Nuances of Public Transport Services
STREETLIFE - Nigel Paul Villarete (The Freeman) - April 30, 2019 - 12:00am

(Part 4 - Inter-modal transport)

In Part 3, we stated that public transport systems can have direct (single-trip) routes, or connected (multiple-trip) routes, requiring transfers. In general, the best citywide systems should be the one with both, letting the people have more choices. But emerging commuter preference, especially for those who use public transit in going to work each day leans towards direct, single-trip services. This is also indicated in the higher number of “bus-trips,” which are more often direct than “rail-trips,” which tend to have connections in more advanced cities, even when they have the best rail services in the world. The less transfers, or none at all, is better for most city folks.

We always hear that magical word “inter-modal.” If we search on the term “inter-modal transport,” we’ll find nine out of 10 results will almost always refer to cargo handling. In the 1990s, it was in the logistics sector when this was first developed as a solution to the difficulty in cargo handling at the interface between modes. For example, transferring cargo from air to land at airports, or handling of cargo at seaports, which often caused months of delay. That’s the reason the roll-on/roll-off (RORO) system was developed, where cargo vans simply roll off ships and proceed to their next destinations, eliminating a lot of cargo handling. From land to sea to air --different modes. Inter-modal.

Today, many people apply it to land urban transport, connecting many different modes – all types of rail and buses, as well as the lower-capacity ones - including paratransit and NMTs (non-motorized transport), and including even connections between the same mode (train transfers/bus transfers).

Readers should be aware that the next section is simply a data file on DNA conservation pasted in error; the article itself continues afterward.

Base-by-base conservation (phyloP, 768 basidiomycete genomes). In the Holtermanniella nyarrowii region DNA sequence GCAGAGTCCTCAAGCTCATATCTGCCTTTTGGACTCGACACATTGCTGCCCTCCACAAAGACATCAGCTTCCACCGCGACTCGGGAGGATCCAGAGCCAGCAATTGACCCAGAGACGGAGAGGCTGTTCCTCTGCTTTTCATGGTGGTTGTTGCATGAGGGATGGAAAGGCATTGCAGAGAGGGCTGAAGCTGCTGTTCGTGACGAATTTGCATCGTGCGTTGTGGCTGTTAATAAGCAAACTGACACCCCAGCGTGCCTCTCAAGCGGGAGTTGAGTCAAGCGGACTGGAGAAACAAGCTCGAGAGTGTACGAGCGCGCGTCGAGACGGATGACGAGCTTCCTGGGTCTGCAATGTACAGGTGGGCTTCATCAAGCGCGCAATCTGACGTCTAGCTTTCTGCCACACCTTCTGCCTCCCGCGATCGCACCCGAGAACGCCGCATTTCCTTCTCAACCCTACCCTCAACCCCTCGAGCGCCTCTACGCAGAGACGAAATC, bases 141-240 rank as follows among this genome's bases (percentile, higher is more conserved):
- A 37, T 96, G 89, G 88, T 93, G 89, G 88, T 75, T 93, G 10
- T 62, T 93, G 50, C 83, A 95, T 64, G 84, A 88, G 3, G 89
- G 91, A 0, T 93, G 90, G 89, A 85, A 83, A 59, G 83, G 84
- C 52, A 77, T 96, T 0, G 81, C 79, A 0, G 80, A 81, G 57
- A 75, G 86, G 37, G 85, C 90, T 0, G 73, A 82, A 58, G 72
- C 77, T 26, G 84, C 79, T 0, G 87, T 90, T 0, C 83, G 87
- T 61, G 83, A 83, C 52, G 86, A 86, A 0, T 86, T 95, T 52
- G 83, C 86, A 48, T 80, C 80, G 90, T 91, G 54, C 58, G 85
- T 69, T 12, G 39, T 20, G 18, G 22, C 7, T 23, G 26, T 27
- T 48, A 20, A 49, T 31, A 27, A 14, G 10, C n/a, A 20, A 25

It has become so vogue that some even try to make it a goal in planning. It’s as if, any plan is not as good if you don’t make it inter-modal. Of course, we always aspire to have seamless connections. But something is wrong when you actively insist on it when none is required.

Inter-modality is a tool, a solution, an efficiency added to the problems of transfers and waiting when you really need to put different modes. It is not a goal or objective at the first instance, but a solution to a problem.

The first aim should be to eliminate or minimize transfer points. No matter how fast and comfortable the rides are, no one will prefer four connecting trips compared to a single direct one.

The key is to fix our goal and work around in achieving it, keeping our focus at the end. The objective is not inter-modal transport per se, the ultimate goal is mobility --reliable, dependable, environmentally-sustainable, and inclusive.

Minimizing transfers is a sub-goal, which means we introduce inter-modal as a last (not first) resort, not the governing policy. Having all direct services are difficult for big cities, of course, and where transfers are inevitable, there we provide the most convenient and seamless transfers as possible, through inter-modal connectivity. (To be continued)

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